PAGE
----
The lawyers of nine people injured during the infamous "Unite the Right" rally in Charlottesville in 2017 told a jury Thursday that white nationalists “planned, executed and then celebrated” racially motivated violence that killed one counter-protester and injured dozens more.
Their arguments in United States District Court in Charlottesville came in a lawsuit alleging that two dozen white nationalists, neo-Nazis and white supremacist organizations conspired to commit violence during two days of demonstrations.
During their closing presentation, plaintiffs' attorneys showed the jury dozens of text messages, chat room exchanges and social media postings by the rally's main planners. Some were filled with racial epithets and talk of “cracking skulls” of anti-racist counter-protesters.
“We sued the people who were responsible – the leaders, the promoters, the group leaders, the people who brought the army, the people who were the most violent members of the army. Those are the people who we ask you to hold accountable today,” said attorney Karen Dunn.
Lawyers for the defendants were scheduled to make their closing arguments Thursday afternoon.
Hundreds of white nationalists descended on Charlottesville on Aug. 11-12, 2017, ostensibly to protest the city’s plans to remove a statue of Confederate Gen. Robert E. Lee.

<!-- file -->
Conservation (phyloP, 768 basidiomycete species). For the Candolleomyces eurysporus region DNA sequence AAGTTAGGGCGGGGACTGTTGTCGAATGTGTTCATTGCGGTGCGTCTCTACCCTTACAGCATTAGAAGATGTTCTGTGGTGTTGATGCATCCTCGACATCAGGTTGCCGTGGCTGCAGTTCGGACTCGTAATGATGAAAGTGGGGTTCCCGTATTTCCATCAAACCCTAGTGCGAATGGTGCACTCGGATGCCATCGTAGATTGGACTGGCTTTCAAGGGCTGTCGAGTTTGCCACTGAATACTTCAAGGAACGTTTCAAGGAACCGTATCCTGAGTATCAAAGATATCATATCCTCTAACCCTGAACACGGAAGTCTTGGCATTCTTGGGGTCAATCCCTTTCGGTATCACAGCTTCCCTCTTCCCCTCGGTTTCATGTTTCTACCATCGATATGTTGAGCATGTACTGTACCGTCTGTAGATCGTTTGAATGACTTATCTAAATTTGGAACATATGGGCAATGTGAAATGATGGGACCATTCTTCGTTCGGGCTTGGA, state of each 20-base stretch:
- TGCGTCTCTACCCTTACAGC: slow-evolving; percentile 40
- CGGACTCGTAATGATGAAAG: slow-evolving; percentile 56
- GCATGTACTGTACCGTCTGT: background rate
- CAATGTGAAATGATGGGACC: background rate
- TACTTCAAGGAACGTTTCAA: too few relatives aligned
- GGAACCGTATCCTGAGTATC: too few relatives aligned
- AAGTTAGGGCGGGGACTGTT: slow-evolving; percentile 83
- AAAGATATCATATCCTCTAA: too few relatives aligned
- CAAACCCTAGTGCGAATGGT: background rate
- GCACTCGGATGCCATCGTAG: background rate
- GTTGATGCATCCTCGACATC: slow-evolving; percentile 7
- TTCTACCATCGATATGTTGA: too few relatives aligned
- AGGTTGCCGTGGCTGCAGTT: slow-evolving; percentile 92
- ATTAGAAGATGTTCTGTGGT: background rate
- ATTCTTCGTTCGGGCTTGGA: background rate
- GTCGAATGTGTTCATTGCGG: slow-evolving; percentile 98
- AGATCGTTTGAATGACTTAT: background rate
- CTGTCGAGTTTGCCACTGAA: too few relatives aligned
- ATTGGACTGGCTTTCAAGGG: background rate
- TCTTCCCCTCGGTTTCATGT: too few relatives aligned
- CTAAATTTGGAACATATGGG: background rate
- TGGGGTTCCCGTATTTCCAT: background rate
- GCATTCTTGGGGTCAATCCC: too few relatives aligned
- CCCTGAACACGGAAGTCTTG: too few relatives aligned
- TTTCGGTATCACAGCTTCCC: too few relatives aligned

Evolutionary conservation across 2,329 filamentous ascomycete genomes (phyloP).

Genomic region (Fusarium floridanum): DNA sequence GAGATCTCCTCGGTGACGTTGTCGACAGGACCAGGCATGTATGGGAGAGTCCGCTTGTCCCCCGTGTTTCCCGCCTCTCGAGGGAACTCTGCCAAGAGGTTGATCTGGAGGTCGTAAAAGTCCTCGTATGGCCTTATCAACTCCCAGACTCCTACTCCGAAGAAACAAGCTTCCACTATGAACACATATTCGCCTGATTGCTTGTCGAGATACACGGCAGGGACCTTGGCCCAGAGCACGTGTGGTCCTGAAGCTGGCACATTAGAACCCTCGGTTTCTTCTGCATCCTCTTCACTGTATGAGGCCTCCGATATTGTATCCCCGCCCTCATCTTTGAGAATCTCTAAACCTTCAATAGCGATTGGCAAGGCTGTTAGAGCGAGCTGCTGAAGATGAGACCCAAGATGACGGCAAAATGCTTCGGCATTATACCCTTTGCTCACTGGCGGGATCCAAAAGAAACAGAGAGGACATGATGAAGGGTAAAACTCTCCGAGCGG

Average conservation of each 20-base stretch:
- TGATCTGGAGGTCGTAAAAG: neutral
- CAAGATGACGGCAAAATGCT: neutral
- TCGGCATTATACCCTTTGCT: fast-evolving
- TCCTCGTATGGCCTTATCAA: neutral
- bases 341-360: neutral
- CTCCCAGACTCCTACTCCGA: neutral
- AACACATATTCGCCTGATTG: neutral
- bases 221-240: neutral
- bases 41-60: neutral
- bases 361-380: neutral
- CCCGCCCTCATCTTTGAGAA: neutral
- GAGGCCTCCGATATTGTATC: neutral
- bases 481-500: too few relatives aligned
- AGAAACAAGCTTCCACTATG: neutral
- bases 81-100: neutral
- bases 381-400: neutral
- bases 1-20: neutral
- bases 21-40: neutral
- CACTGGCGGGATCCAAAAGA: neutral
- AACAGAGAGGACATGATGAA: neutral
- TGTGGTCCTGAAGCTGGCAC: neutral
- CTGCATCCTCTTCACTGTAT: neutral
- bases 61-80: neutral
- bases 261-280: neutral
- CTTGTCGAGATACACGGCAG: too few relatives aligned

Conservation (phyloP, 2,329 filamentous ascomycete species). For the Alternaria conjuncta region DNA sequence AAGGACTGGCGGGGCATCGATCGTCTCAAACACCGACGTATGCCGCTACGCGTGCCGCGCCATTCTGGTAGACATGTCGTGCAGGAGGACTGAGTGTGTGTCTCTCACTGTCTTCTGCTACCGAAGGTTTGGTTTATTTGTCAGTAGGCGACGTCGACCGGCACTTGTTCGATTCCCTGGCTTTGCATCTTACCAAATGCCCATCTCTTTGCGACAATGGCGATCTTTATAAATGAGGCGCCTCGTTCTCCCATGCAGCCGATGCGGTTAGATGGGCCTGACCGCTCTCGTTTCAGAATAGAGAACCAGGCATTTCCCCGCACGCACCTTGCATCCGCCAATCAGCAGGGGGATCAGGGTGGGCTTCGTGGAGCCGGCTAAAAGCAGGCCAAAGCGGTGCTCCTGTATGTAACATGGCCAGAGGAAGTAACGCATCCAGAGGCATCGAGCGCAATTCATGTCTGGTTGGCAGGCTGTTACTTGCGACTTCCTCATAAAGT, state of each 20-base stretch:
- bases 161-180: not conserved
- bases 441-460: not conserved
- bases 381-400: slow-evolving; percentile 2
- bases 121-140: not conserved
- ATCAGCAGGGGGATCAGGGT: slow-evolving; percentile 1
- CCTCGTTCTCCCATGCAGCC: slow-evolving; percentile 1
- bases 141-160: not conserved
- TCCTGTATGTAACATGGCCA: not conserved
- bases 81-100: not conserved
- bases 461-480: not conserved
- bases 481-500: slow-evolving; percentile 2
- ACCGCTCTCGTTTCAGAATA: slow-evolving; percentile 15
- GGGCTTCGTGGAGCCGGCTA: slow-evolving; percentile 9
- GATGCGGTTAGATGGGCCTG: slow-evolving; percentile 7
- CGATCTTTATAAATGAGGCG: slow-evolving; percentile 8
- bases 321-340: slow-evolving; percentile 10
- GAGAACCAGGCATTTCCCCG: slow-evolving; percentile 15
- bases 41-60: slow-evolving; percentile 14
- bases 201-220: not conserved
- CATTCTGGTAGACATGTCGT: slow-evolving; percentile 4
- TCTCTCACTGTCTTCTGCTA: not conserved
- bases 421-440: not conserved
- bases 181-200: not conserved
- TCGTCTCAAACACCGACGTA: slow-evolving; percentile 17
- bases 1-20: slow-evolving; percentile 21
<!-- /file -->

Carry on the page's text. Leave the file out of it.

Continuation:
During a march on the University of Virginia campus, white nationalists surrounded counter-protesters, shouted “Jews will not replace us!” and threw burning tiki torches at them. An avowed admirer of Adolf Hitler rammed his car into a crowd the next day, killing one woman and injuring dozens more.
James Alex Fields Jr. of Maumee, Ohio, is serving life in prison for murder and hate crimes for the car attack. He is also named as a defendant in the lawsuit, which seeks monetary damages and a judgment that the defendants violated the plaintiffs' constitutional rights.
Dunn told jurors that although the defendants have attempted to distance themselves from Fields, many of them talked before the rally about their belief that if counter-protesters blocked traffic or were in the way, "you were allowed to plow them over.”
Lawyers for the defendants have argued during the month-long trial that there was no conspiracy, and their use of racial epithets and blustery talk in chat rooms before the rally is protected by the First Amendment. Several defendants have testified that they resorted to violence only after they or their associates were attacked. They've blamed the violence on anti-fascist protesters known as Antifa, and also each other.
The trial has featured emotional testimony from people who were struck by Fields’ car or witnessed the attack, as well as plaintiffs who were beaten or subjected to racist taunts.
The lawsuit is being funded by Integrity First for America, a nonprofit civil rights organization.